This was pointed out by Prof H.K. Puri, Guru Nanak Dev University, in his keynote address at the seminar on “Dr Ambedkar: freedom from socio-cultural and economic injustice” being organised by the Department of Political Science, Panjab University, here today.

Professor Puri, quoting a remark of a former Prime Minister, said less than 15 per cent of grants meant for the poorer sections actually reached them.

He said in political jargon, social equality existed but in socio-economic fields there was inequality only. Untouchability was prohibited in 1947, but a variant of the practice still existed.

Professor Puri reflected on the problem in view of the ongoing process of globalisation where the poor had not been aptly addressed.

Lt-Gen J.F.R.Jacob, the Governor of Punjab, in his inaugural remarks said India was a diverse country and shades of the problem exist. Under all circumstances there was need to educate people about their rights and duties apart from asking the executing agencies to be more strict in conducting their affairs.

Prof P.S.Verma introduced the subject where Prof Raj Hans Gill, the DUI, was also present.



Save us from plague

THE unauthorised Jhote Kut Colony settlement in Mohali is full of filth, garbage, cattle waste and rats. This is a potential invitation to plague and other dangerous diseases. The residents of Sector 71 are worst affected. Col U S Brar, a retired senior doctor, who resides next to this colony and filth, has expressed serious concern over the condition of this settlement and sought remedial measures to prevent plague in the area.

We also appeal to the government to remove this illegal settlement which has come up with the help of politicians and some PUDA officials.

Lt-Col S S SOHI (retd), Mohali

Deplorable move

The decision of the Chandigarh Administration to allot the land on the park in Sector 47-D to a private school is deplorable. This part of the sector is already thickly populated and overcrowded. It has many types of houses constructed by the Chandigarh Housing Board — LIG, MIG and EWS. It already has four schools — primary school, high school, higher secondary school and Government Model Senior Secondary School. One public school building has come up recently. The sector’s welfare association and elected councillors have been trying to develop this park. The plan to convert this precious lung-space in the sector into a school complex has come as a rude shock to the people.

The welfare association appeals to the authorities concerned not to go ahead with its plan. If the school comes up, it will add to congestion and traffic jams will be the order of the day. The peace-loving people of Sector 47-D will be forced to launch an agitation if the Administration does not review its decision.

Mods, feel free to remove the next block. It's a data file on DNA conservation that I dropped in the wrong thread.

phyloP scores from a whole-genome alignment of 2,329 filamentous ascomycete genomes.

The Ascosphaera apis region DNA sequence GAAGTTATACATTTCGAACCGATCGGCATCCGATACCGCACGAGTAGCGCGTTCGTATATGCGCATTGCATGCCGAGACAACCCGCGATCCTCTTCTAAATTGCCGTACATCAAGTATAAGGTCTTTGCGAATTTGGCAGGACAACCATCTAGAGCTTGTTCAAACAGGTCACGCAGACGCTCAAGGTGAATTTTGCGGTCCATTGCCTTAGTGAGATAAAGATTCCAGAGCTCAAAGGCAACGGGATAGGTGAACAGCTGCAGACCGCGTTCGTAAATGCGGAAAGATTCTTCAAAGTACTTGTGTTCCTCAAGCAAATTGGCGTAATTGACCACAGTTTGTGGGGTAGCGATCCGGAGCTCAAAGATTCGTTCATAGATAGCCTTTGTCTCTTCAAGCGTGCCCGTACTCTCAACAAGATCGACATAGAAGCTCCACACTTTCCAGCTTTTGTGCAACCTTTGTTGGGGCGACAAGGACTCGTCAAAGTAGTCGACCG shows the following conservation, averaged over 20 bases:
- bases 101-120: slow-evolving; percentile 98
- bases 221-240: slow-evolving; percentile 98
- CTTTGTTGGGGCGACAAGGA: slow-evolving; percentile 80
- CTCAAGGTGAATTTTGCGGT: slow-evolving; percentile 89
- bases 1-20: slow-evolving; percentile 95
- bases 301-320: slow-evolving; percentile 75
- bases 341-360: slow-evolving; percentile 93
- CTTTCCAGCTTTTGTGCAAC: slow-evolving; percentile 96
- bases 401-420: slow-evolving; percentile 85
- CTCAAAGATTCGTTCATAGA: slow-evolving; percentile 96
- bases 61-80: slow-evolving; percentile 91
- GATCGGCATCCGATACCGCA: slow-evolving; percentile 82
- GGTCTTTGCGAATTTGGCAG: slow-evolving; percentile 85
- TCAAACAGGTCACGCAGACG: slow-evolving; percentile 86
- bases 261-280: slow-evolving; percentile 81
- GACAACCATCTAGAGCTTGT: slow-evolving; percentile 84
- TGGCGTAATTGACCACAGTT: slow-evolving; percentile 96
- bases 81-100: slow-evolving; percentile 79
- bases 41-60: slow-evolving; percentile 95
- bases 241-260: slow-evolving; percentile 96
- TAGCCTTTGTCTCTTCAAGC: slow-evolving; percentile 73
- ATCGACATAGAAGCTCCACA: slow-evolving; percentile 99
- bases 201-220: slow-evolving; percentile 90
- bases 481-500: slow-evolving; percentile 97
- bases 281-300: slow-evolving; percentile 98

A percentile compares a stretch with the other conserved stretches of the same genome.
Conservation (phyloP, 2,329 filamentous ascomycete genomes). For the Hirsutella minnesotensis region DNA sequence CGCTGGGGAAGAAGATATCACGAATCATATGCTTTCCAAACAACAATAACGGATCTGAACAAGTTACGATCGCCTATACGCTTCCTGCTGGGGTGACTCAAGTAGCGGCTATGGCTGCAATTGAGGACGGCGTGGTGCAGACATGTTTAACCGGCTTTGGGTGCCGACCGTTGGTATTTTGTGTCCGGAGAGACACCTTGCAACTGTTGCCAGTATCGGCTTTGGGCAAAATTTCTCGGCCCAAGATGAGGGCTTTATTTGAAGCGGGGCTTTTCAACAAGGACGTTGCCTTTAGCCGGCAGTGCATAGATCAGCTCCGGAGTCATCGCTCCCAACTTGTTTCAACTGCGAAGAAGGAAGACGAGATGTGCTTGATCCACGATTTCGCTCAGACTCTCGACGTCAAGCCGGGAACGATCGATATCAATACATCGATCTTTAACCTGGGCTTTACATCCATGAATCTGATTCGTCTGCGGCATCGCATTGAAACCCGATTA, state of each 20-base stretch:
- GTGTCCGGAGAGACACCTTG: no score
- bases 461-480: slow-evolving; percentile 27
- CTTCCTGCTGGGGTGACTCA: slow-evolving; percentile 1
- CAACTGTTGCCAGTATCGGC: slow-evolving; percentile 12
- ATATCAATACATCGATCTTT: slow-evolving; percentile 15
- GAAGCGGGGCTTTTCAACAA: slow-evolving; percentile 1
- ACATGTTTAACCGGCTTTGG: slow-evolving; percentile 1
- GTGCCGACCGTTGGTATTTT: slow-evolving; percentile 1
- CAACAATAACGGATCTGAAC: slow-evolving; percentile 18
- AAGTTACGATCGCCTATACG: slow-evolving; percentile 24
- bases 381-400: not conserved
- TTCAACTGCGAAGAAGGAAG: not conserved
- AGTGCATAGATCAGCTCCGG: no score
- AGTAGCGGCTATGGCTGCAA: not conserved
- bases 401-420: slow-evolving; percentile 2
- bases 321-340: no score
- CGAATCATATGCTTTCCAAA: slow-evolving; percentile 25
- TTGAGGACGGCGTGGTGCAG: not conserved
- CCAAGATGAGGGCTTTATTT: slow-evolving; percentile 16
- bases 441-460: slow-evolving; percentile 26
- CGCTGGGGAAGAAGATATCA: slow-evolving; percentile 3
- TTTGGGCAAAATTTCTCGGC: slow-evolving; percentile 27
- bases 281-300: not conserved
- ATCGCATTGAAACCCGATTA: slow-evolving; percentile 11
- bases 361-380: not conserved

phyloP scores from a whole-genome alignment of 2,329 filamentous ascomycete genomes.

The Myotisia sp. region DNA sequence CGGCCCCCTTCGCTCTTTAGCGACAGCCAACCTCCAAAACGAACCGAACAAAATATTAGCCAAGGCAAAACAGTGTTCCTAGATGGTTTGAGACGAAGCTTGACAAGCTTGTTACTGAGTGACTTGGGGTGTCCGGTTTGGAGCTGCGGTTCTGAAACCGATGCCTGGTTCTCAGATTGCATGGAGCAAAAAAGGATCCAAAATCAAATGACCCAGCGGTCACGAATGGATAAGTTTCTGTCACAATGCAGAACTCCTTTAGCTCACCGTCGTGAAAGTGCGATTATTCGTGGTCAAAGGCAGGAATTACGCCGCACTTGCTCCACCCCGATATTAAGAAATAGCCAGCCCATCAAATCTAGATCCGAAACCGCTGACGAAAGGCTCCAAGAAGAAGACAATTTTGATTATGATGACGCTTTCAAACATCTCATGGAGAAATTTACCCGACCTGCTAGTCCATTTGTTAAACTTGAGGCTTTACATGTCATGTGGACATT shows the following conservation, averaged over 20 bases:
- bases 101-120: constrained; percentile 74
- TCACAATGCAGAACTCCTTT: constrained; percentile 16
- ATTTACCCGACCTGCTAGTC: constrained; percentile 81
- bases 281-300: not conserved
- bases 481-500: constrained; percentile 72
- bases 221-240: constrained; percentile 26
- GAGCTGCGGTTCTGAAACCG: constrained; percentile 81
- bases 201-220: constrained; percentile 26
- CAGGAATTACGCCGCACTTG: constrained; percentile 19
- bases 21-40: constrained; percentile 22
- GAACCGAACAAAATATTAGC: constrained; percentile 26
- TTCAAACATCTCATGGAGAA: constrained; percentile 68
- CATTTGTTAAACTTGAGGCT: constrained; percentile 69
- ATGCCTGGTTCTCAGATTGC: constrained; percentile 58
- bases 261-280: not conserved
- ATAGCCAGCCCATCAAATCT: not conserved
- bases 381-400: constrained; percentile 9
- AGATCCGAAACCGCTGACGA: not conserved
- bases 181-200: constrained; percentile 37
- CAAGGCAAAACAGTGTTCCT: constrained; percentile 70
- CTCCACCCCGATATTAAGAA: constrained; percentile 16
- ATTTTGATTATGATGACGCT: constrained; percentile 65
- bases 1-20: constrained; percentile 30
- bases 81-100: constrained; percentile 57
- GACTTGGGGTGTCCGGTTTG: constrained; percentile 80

Great relief

During my morning walk in Sector 7 recently, I had to use the public toilet. Contrary to my expectations, it was well maintained and clean. Credit, really, goes to UT Administrator and Punjab Governor Lt-Gen JFR Jacob, whose surprise checks had made this possible. It is a great relief to the general public.

PAWAN K. GOEL, Chandigarh

An eye-opener

It was heartening to see Fauji Beat (‘Faultiness in pension fixation’, Chandigarh Tribune, October 10, 2001). It is an eye-opener to many similar defence pensioners who are being denied of their legitimate entitlements. If one is ignorant of government orders, the gain he gets does not commensurate with the benefit annssounced through government orders. While these orders are clear, the sanctioning authorities (CDA, Pension, Allahabad), while implementing them, have deprived and denied certain entitlements.

If someone knows the regulation concerning pension and fights for his entitlements, the CDA authorities do not pay heed knowing that the pensioner, after mental and physical harassment, will get exhausted and surrender. There seems to be a sickening methodology behind the intensely tragic episode.

I am also a victim of unfortunate circumstances. The Government of India has issued clear instructions for revision of my pension, but the CDA is holding its implementation on some grounds. When I protested, they instead of increasing my pension have reduced it. For the last two years, I have been writing them letters, sending faxes and e-mailing them but in vain.

I am encouraged to read the article since my case also relates to rank weightage. I feel that I should also knock the doors of the High Court. It is a hard decision due to financial constraints, but some people are encouraging me after reading the report published in your esteemed newspaper.

Capt HARWANT SINGH (retd), On e-mail



Journalist dead
Tribune News Service

Chandigarh, February 26